Tiny, but big dollar steps have been made. In 2002 the Department of Energy started a cost-sharing plan designed to help manufacturers to develop and license light-water reactors with advanced safety features. Last year the DOE launched a cost-sharing program for Small Modular Reactor (SMR) development.
The main interest in the SMR are some designs called high temperature reactors that generate steam at up to 1,000 °C, much hotter than the roughly 300 °C available from light-water reactors. Such reactors cannot melt down: the fuel is stable up to 1,600 °C, hundreds of degrees hotter than the core would become even if all power and coolant were lost. The high temperatures would make the reactors more efficient at producing electricity.
Not funded but looking attractive are fast reactors, which tackle a problem of spent nuclear fuel. Fast reactors could consume spent fuel, turning today’s dangerous waste into energy and easing the disposal problem. This technology will be difficult to engineer and need quite exotic materials for future installations, but some 20 fast reactors have been operated over the years – many of them following the 1970s breeder design that was built to maximize plutonium production instead of consuming it – and at least four manufacturers are developing small fast reactors for spent-fuel consumption.
For many the Molten Salt Reactor (MSR) is the next technological goal. The MSR offers extreme safety – after all the meltdown is part of the design – with fuel that operates in a melted state. The MSR fuel can be uranium, spent fuel, plutonium and thorium mixed with lithium fluoride and beryllium fluoride called FLiBe. However the MSR is a self-poisoning system, so the working fuel is circulated through an external recycling unit that extracts the fission products continuously, keeping the fuel active. If the recycling stops the reaction soon stops. Loss of control, or more appropriately loss of management to keep it going, the fuel would melt out a cooled solid fuel plug at the bottom of the reactor draining the fuel out of the reaction. The problem is the information needed is now over 40 years back in history.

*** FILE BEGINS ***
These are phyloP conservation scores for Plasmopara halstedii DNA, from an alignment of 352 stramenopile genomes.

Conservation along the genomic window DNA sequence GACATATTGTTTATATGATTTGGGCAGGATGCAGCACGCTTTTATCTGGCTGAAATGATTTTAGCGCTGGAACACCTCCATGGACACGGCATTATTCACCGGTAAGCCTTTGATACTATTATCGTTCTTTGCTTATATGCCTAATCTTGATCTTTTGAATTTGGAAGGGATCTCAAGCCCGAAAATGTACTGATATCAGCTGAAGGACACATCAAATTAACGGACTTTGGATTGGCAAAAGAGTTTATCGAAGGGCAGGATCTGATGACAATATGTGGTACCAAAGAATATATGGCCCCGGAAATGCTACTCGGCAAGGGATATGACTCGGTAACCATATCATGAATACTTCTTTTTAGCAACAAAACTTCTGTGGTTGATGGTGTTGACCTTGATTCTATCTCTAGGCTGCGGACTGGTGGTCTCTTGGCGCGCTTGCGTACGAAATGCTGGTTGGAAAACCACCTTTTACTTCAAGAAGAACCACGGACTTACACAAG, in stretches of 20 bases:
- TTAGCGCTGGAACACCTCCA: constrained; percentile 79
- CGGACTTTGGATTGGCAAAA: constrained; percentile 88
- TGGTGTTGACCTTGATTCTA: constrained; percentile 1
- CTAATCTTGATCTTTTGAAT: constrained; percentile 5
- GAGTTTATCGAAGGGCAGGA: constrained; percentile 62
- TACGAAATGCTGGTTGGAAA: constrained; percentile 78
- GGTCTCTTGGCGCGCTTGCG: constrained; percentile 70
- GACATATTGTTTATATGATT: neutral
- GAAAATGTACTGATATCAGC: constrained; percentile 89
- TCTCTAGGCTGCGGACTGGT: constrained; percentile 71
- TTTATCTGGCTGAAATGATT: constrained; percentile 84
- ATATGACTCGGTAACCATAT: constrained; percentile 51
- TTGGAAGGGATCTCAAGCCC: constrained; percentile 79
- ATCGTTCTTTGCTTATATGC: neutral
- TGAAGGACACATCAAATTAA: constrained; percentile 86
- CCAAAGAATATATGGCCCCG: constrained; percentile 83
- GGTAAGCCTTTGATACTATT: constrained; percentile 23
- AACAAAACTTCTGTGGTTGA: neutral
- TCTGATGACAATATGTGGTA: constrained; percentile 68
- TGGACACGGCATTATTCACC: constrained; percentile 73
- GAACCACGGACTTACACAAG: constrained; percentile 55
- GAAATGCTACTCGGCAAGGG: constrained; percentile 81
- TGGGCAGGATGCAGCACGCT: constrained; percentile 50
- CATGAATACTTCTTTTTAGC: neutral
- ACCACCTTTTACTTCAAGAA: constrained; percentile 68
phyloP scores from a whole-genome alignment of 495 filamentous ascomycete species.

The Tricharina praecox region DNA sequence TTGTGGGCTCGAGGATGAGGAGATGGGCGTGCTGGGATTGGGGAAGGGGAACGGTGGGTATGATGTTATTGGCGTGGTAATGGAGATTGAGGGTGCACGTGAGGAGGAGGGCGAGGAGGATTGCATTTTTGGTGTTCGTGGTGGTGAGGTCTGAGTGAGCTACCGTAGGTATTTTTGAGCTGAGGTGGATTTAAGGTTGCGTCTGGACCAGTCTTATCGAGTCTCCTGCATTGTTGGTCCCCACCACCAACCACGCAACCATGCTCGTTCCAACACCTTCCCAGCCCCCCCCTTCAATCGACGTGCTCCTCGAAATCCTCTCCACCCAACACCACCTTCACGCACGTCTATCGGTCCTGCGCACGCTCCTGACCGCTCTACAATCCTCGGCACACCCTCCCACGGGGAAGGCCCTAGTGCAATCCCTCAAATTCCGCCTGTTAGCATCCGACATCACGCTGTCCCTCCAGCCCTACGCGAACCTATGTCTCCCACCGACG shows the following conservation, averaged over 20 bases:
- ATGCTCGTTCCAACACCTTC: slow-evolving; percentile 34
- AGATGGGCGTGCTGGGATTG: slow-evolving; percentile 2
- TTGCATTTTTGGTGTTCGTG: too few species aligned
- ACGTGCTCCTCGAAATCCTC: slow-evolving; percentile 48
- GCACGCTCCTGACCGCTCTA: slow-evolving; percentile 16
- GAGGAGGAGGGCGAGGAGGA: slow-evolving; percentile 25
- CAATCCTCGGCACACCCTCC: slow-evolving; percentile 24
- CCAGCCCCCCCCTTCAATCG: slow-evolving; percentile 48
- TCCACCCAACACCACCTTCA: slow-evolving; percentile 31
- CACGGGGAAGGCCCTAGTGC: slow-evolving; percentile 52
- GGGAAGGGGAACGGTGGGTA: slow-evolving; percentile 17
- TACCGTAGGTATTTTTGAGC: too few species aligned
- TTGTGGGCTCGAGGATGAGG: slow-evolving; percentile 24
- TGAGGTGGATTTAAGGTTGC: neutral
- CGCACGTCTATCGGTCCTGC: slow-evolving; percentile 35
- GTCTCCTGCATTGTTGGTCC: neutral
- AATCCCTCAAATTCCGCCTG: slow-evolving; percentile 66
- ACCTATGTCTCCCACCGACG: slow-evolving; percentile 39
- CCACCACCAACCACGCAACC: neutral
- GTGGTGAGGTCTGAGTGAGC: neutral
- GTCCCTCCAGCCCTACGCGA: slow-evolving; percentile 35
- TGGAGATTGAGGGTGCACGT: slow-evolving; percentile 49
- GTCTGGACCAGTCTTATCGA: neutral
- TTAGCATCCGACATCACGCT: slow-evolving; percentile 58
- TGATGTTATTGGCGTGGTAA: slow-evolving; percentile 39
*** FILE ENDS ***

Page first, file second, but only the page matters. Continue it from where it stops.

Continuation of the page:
Back in 2011 the DOE funded what could be called a hybrid technology, “a salt-cooled solid-fuel reactor”. A high temperature design, the reactor core could be four to five times smaller than those in other designs and, because of the stability of the molten salt, again a mixture of lithium fluoride and beryllium fluoride that serves as a coolant, it would always be hundreds of degrees below the failure limits.
There are several other ideas in research as well.
Waldrop winds up with Paul Genoa, director of policy development for the Nuclear Energy Institute trade group in Washington DC, expressing the long view. “We did the light-water reactors first, to get going,” he says. Next, in the 2020s, will come advanced light-water reactors for increased safety, followed closely by high-temperature reactors that expand the attack on carbon emissions. “And then we build fast reactors to consume the waste.”
Molten-salt reactors are something of a wild card, says Genoa, but are worth developing. Some even wilder cards are under investigation: one notable example is the accelerator-driven reactor, which would drive fission reactions using neutrons from a high-energy particle accelerator. It could be fuelled with thorium, and shut down instantly by switching off the accelerator.
Fission power is a sure thing. The political arena and funding are the problems. The risk lies in success coming from various forms of fusion technology. The world’s population is going to need the power from nuclear that either fission or fusion can offer.
That’s the short gist of Waldrop’s terrific article. Waldrop’s Nature article is far more complete and truly deserves a few minutes of your time when it’s available. But for now, the barriers are the politics and money – items that will always stand in the way of progress until the market comes-a-callin’.
By. Brian Westenhaus